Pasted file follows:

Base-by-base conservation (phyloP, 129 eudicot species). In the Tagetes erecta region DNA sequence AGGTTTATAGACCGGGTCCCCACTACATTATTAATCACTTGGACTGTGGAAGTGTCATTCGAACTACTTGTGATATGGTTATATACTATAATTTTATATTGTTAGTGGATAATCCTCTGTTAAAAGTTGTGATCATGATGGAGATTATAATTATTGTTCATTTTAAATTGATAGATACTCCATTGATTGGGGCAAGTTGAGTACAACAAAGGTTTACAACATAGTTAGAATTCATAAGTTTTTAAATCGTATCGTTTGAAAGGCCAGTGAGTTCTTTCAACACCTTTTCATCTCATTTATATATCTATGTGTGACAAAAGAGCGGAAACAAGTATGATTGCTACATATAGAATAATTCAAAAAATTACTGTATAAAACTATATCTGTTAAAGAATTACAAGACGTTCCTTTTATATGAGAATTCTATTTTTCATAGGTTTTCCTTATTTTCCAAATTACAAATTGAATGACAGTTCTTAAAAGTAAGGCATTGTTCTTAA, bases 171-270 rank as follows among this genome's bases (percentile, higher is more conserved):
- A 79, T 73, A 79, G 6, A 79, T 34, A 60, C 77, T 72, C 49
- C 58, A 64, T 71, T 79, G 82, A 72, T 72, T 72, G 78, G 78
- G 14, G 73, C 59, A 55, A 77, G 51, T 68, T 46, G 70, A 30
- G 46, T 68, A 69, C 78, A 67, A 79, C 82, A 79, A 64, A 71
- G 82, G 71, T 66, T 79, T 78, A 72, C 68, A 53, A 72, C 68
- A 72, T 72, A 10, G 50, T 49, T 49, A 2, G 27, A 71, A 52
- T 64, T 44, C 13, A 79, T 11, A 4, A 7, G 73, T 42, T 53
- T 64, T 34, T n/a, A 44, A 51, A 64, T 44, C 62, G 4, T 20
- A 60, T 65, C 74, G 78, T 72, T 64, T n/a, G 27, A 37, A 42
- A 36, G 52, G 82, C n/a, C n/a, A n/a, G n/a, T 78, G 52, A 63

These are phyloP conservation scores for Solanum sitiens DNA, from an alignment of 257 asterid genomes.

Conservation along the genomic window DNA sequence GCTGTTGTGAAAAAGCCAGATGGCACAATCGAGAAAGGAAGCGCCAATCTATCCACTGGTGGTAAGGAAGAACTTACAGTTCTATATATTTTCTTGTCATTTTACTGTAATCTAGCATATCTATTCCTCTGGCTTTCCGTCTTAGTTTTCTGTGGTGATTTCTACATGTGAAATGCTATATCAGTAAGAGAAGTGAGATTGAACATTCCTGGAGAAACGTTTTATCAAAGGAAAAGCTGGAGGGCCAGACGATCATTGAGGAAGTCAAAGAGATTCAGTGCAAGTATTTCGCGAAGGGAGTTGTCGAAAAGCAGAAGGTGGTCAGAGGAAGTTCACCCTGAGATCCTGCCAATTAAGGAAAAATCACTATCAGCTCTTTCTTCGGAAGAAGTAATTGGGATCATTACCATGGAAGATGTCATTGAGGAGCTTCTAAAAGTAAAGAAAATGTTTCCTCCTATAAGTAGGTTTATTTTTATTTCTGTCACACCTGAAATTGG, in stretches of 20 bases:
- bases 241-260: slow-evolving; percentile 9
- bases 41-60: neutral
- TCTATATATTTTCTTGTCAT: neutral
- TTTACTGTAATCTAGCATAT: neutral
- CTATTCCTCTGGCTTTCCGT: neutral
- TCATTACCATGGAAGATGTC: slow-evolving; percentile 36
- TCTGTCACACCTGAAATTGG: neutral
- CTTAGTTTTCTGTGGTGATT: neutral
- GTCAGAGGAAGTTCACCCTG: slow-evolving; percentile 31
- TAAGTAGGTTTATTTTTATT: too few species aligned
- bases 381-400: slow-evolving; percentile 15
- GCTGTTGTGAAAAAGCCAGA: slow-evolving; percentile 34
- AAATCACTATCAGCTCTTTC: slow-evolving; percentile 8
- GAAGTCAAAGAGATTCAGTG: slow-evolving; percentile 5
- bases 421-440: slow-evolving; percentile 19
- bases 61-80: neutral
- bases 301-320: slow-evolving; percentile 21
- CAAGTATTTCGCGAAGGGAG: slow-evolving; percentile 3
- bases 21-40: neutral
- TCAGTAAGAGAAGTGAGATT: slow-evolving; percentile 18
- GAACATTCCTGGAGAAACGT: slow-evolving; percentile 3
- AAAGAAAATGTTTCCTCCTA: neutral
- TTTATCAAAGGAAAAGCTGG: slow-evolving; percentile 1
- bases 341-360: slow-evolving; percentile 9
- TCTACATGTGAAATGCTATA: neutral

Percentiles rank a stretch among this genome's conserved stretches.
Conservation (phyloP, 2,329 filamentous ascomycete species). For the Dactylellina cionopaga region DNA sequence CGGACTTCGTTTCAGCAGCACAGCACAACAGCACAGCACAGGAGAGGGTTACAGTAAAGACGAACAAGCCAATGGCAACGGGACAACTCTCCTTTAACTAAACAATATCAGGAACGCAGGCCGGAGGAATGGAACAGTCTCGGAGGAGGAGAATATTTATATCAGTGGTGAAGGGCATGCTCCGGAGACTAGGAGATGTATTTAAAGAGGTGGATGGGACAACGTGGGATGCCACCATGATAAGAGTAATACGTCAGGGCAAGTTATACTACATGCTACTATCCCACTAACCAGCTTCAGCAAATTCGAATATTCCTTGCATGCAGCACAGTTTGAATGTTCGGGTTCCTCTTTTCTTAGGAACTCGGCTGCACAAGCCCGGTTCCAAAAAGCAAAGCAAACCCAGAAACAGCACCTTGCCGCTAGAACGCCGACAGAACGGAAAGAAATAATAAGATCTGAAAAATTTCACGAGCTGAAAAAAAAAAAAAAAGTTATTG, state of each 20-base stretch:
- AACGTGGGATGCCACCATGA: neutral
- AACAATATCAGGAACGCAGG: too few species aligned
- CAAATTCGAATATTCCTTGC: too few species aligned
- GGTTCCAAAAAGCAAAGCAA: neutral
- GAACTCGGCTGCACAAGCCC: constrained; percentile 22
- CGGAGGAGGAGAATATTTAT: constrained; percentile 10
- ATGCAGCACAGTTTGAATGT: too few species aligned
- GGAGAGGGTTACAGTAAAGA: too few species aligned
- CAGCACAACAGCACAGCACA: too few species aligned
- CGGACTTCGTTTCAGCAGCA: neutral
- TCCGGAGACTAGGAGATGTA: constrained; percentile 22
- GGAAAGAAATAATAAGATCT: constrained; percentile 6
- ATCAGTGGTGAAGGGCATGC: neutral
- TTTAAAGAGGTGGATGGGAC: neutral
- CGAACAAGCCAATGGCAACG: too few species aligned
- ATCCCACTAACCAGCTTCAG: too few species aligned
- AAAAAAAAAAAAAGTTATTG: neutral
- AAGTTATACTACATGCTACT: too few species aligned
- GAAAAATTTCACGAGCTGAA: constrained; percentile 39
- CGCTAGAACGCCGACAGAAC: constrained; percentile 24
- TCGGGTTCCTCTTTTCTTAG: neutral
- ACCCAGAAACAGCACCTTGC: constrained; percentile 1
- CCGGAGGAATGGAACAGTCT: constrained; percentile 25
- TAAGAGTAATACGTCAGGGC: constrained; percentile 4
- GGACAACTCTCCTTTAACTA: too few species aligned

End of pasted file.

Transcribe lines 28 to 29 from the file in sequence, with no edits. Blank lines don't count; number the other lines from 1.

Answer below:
- bases 421-440: slow-evolving; percentile 19
- bases 61-80: neutral